Pininfarina History in Diecast Form Part 2: The Ferrari Story

 

Amongst Pininfarina’s most prized relationships was established with auto racing entrepreneur named Enzo Ferrari in 1948. More than 6 decades of threads, the pair has cooperated in creating 26 concept and production cars.

While other designers would have the privilege to shape early Ferraris, a Pininfarina-designed 1952 Ferrari 212 Inter made a striking style statement of what can be expected through merging talents of two hot-blooded, Italian automotive men. The first solely Pininfarina production model for the prancing horse was the Ferrari 250 GT short wheel base version released for 1959 model year. The long hood combined with the fastback roof made the car an ultra-sleek Italian shape. An Italian shape many top-flight automakers would replicate.

As Enzo Ferrari’s dreams of an established sports car maker was realized, his regret was the early adulthood death of son Alfredo “Dino” Ferrari. Along with the corporate friendship, Pininfarina was commissioned to design a memorial to the departed Ferrari heir. Entering production in 1968, the Dino 206 radiated youthful charm and ambition. One of Ferrari’s more mass produced vehicles, the 206 became a significant model for the Italian sports car giant being their first mid-engined road car. A fitting legacy, the vehicle also incorporated a V6 engine the late Alfredo Ferrari helped developed.

Though the Dino was associated with Ferrari, it would be until 1973 when the first official Ferrari was mid-engined. Being a large advocate for central engined sports cars, Pininfarina influenced Ferrari through the designing of the Dino and subsequent design studies like the Ferrari P6 concept car. This wedged-shaped design directly translated to the purely two-seat Ferrari BB 512. With the superior aerodynamics and a flat 12-cylinder engine Ferrari’s first forte into a mid-engined protection car was known to achieve 188 miles per hour. The Ferrari BB 512 would only remain impressive until what is arguably the most popular Ferrari ever.

Introduced in 1984, the Ferrari Testarossa is a sensual sight bridging the earliest Ferrari sports cars with the latest. Defined partly with the wide stance, the Testarossa is quickly distinguished by two large sets of side ribs before massive air intakes serving as a necessity to feeding air to rear-mounted radiators. Accepted as one of the most commercially successful Ferraris ever built, Testarossa became particularly noted for appearing on the 80s television show Miami Vice. The Italian term for “redhead”, Testarossa, under the skill tailoring of Pininfarina, translates to a certified knockout in every language.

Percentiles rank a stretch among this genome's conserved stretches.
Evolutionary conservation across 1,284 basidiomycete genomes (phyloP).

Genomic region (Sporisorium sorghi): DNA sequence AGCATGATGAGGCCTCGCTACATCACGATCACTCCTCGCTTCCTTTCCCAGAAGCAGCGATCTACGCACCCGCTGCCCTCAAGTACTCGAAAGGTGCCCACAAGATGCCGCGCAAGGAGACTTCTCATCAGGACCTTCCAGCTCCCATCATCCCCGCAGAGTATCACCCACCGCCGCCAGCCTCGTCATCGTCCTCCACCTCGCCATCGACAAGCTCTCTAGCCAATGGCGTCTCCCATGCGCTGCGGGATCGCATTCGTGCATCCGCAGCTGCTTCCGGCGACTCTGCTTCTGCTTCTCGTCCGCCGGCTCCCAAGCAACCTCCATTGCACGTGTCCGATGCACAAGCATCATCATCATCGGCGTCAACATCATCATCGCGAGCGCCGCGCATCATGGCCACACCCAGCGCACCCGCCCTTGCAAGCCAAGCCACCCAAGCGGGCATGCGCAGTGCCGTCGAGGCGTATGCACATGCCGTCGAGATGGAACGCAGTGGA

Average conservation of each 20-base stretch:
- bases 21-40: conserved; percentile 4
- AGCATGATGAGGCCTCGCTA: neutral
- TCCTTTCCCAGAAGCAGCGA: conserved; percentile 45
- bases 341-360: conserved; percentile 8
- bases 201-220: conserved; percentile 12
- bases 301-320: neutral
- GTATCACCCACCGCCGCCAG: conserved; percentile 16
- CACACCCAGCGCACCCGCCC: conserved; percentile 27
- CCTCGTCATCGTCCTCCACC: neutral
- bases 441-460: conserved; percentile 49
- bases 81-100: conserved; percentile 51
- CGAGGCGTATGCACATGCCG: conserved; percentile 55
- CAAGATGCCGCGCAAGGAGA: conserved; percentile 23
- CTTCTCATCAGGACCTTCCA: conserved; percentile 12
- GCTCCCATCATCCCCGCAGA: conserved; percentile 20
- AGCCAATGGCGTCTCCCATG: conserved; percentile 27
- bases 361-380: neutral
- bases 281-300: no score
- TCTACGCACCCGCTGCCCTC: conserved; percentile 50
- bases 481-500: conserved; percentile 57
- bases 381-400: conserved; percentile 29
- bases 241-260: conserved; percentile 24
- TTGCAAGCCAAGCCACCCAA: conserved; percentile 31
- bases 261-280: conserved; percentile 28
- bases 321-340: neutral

Beside the runaway success of the Testarossa, the Ferrari-Pininfarina relationship for the 1980s included an ultimate street-going Ferrari, the F-40. Radically for its time, Pininfarina used Kevlar and carbon fibers among eleven unique elements in formulating Ferrari F-40’s body panels. A moving tribute to 40 years of Ferrari production cars, the supercar is the last new Pininfarina creation Enzo Ferrari would green light. He died in 1988, months after being present for the Ferrari F-40’s unveiling.

Though the principals of both companies have passed, the now classic Italian alliance of speed and design could never be stronger. Very productive during the 1990s, as well as the 2000s Ferrari and Pininfarina continued to develop wonderful creations. The Ferrari 360 Modena, introduced as a design concept at the 1999 Geneva Motor Show, emerged as a well-balanced piece of Pininfarina beauty and the sports car company’s mid-engined sports car mastery. Ferrari California, Ferrari 458 Italia and the innovative Ferrari FF are now the latest result of the Pininfarina’s prancing horse whispering.

 

 

Spotlight Die Cast Offerings:

Spotlight Die Cast Offerings: Based on the gigantic international following for Ferrari, the auto company has prospered as much from merchandising as from vehicle itself. In die-cast form, leading die-cast companies accurately and faithfully record the love affair between Pininfarina and Ferrari.

Ferrari’s history can be vividly illustrated through a $1 Hot Wheels diecast or a highly detailed Kyosho that can wear a price tag of over $500 US. Both Kyosho as well as Mattel’s Hot Wheels division feature an extensive lineup of Pininfarina designs from the 250 GT to the contemporary Ferrari 599 GTB and 458 Italia. The latter manufacturer are releasing highly-detailed accounts in 1/43 and 1/18 scale for practically every Ferrari including little known Pininfarina-designed 1960s concept, the Modulo.

On diecast collectors wanting to get deeply acquainted with the manufacturing of a Ferrari but unable to afford the plane ticket to Maranello, Maisto provides an alternative. Part of Maisto’s 1:24 scale Assembly Line, several late model Pininfarina-styled Ferraris can be constructed by the collector. Supercars like the Ferrari 599 GTB Fiorano and even the Ferrari F50 can be built into showcase-quality representation of automotive design excellence supplied by Pininfarina.

Traditional Hot Wheels 1:64 line routinely issues old as well as new examples of the Pininfarina-Ferrari pairing. The Ferrari F430 and the 458 Italia are some of the attractive scaled representations delighting many young car enthusiasts.

 

Information Source: Ferrari, Kyosho USA, Maisto, Mattel Pininfarina S.P.A.

Photo Source: Chris Nagy

About The Author

Admiring automobiles ever since childhood viewership of the TV show Knight Rider, Chris Nagy grew as an enthusiast enroute to become an automotive and motorsport writer. Drawn to the rich world of motoring, Chris discovers charm everywhere in the industry from supercars like the Bugatti Veyron to a Kia Soul. Car design, engineering, performance and the passion itself fuels his daily existence.

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